Monday, November 20, 2006

Time to Take Stock

I'm hoping that keen cooks will already keep flour, raising agents, some herbs and spices, sugars, honey, mustard and stock cubes (to name but a few), in their cupboards. It might seem that by using what that I already have, this will be cheating. But once stocked up, I will then play two roles - the 'shopkeeper' and the 'customer', buying from myself every ingredient that is needed. This will give the true cost of each dish or meal and, at the end of the experiment, we can then find out what we need to know.

It is only fair to open my kitchen doors so that you know the type of foods I would like to keep in store. Note: I do not have all of them all the time so it is not as bad as it looks. Anyway, none are expensive until we get to the fresh produce. I'm hoping to include some foods listed to be used during the ten weeks as they can play a large part in the great scheme of things. Looking at the list it even I think it appears I am rich as Croesus affording so much, but it has all been assembled over many months through judicious shopping whilst still keeping a tight hold on my purse. Many items have a long shelf life, and when it comes to 'best before' dates, I know darn well most will be 'not-so-different' after.
Please understand that the reason I 'hoard' so much is because I like to try out new recipes, and there is nothing worse than finding out I haven't got one ingredient I need. I do remember, seeing Nigella Lawson (on TV) showing up her larder (almost a room), with so much in store I felt positively deprived.

These are my favourite storecupboard items.: baked beans, plum and chopped tomatoes, tomato puree/passata, corned beef, tuna, sardines, salmon, canned fruits, a selection of curry sauces, curry pastes, mayo, ketchup, brown sauce, a couple or so tins of condensed soups. Malt vinegar, white vinegar, pickling vinegars - all these play a major role in my cooking.

I do have things that can turn a boring, tasteless dish into something special and of course costed when used: Tabasco, soy, various chilli,Worcestershire and other sauces. Selection of 'tracklements' - mustards, mint and horseradish sauces. Pickles, redcurrant jelly, herbs and spices.
Not forgetting the basics: Custard powder (did you know that was the first convenience food?), cornflour, cocoa, tea bags, coffee. Jellies. Everything needed for cake-making. Also honey, golden syrup, treacle. Dark chocolate. Peanut butter, Bovril, Marmite. Home-made jams and marmalades.

On open shelves I have jars and containers of: red lentils, pearl barley, red beans, chickpeas, butterbeans, other beans. Stock cubes. Rice, pasta, cous-cous, burgul wheat. Dessicated coconut, flaked almonds, walnut pieces, sultanas/raisins/mixed fruits. Granulated sugar/caster/dark and light muscovados/demerara. Dried apricots, dates, porridge oats. By Xmas most of these will need reordering.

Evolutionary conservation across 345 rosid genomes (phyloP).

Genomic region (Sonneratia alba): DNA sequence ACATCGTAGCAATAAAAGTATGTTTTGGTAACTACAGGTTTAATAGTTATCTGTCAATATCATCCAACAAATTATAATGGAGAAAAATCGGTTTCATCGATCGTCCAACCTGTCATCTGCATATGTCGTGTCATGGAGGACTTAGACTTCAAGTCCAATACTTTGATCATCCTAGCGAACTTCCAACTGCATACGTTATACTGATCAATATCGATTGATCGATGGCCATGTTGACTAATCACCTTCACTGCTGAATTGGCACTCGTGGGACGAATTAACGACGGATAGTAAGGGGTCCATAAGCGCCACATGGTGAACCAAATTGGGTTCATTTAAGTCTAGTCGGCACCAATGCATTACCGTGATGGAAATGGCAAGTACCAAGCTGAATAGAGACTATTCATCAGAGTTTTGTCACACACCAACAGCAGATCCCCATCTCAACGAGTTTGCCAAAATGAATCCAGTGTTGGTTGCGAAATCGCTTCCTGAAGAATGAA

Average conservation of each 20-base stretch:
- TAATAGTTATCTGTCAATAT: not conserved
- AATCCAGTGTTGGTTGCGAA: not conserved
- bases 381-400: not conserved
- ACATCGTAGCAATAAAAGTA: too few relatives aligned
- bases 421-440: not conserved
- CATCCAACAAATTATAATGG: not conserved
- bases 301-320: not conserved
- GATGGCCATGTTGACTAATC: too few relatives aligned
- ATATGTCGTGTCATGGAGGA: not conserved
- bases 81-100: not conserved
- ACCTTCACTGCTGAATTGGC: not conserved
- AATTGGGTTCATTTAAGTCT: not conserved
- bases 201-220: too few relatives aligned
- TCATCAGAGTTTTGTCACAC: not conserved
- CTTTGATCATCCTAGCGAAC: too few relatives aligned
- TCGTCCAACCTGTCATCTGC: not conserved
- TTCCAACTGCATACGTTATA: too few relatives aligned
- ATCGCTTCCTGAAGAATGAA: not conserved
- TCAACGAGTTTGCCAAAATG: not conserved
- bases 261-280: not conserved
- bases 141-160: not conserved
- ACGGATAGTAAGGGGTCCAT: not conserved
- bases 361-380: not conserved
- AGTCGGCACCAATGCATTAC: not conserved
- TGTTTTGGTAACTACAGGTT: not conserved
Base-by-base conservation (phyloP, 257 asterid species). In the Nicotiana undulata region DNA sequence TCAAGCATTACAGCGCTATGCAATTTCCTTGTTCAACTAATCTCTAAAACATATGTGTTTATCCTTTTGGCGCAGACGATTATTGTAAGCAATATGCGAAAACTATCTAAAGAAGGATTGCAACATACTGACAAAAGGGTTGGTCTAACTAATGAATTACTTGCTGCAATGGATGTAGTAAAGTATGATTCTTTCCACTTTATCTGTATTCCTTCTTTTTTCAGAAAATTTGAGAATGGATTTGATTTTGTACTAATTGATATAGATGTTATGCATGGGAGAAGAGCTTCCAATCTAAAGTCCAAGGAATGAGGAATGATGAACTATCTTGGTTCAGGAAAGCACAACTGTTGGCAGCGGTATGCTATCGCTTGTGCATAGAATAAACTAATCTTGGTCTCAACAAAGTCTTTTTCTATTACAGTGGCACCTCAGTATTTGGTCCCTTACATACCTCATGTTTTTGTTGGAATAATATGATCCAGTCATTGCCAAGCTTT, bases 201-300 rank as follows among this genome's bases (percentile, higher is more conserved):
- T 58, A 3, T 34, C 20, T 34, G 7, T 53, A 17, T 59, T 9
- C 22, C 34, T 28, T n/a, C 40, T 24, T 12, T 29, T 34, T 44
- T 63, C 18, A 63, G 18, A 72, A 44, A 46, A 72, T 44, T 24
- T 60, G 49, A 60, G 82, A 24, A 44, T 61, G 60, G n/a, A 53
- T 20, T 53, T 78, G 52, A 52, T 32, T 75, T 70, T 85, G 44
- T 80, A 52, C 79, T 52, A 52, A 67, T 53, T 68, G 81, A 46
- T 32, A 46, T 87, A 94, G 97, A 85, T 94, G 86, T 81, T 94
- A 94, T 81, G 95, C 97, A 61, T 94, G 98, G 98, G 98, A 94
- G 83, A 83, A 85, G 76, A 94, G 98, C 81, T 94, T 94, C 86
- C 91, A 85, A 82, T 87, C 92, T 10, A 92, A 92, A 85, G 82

Also I will need a good supply of Plain flour, S.R. flour, white and brown bread flour and also bread mixes, semolina. I do have cornmeal (polenta), besan (chickpea flour) and rice flour, but they are not essential. Things like cans of marmalade mixes are a help. Trifle sponges are more a convenience as I could (and probably will have to) make my own.

In the fridge useful items will be: Greek yogurt, creme fraiche, thick cream, fruit yogurts, Red Leicester, mature Cheddar and Mozzarella cheese. Parmesan. Smoked streaky bacon. Chorizo sausage. Iceberg lettuce, cucumber, bell peppers of various colours, carrots, parsnips, cauliflower, salad/baby potatoes. Other vegetables in season. Vacuum packed beetroot. Always celery. Seedless grapes. Milk, fruit juices. Goose fat. Butter.

On a kitchen unit I always keep a big basket full of assorted sized onions, shallots and garlic, tucked in a corner is butternut squash, white cabbage. Other baskets contain tomatoes, eggs, and when I can afford it avocados/lemons/limes/kiwi fruit. There is a small cloth sack containing large baking potatoes.
A bread bin will hold home-made loaves. A big container of porridge oats and next to it a big tin of home-assembled muesli should satisfy us for breakfast.
In the hall is always big bowl of fruit: bananas, apples, pears, bananas, oranges when at their best.

In the freezer (oh for more room) there are at the moment, boxes of red and black currants, blackberries, packs of pastry: short, puff and filo (I am no good at making pastry). Some white fish, sometimes smoked fish, tiger prawns, lamb shanks, minced beef and lamb, lamb's liver, mutton, stewing beef, diced chicken, chicken breasts, sausages, belly pork. Those free chicken winglets. Bags of peas, sweetcorn, home-cooked chickpeas, whole string beans. Ovenchips. Nuts (keep longer in the freezer), naan bread, pitta bread. Containers of home-made chicken stock.
Tip: Separate fresh sausages and open freeze before bagging up, then no need to defrost a complete pack when you only need one or two.
As long as I can keep within the £30 butchers allowance the contents would remain much the same.

Along a dark wall I keep my oils and vinegars: extra virgin, sunflower, a lighter virgin oil, walnut oil, sesame oil, grapeseed oil. White wine vinegar, red wine vinegar, balsamic and cider vinegar.
Some will need re-ordering.
On the kitchen windowsill are pots of mint, basil and parsley, and - in the porch - I keep pots of sage, rosemary, chives and thyme. In the garden, near the back door, is a huge bush of Bay. This began in a small pot and was replanted many years ago, since then it has gone wild and needs regular pruning. None of it is thrown away, the butcher takes a load and friends and family take the surplus.
This is the time of year to sow some Lambs Lettuce and Wild Rocket which should be ready by the end of January through to March. These will also be grown on in the porch. I have already saved seeds from Butternut Squash, and tomatoes to grow on next year.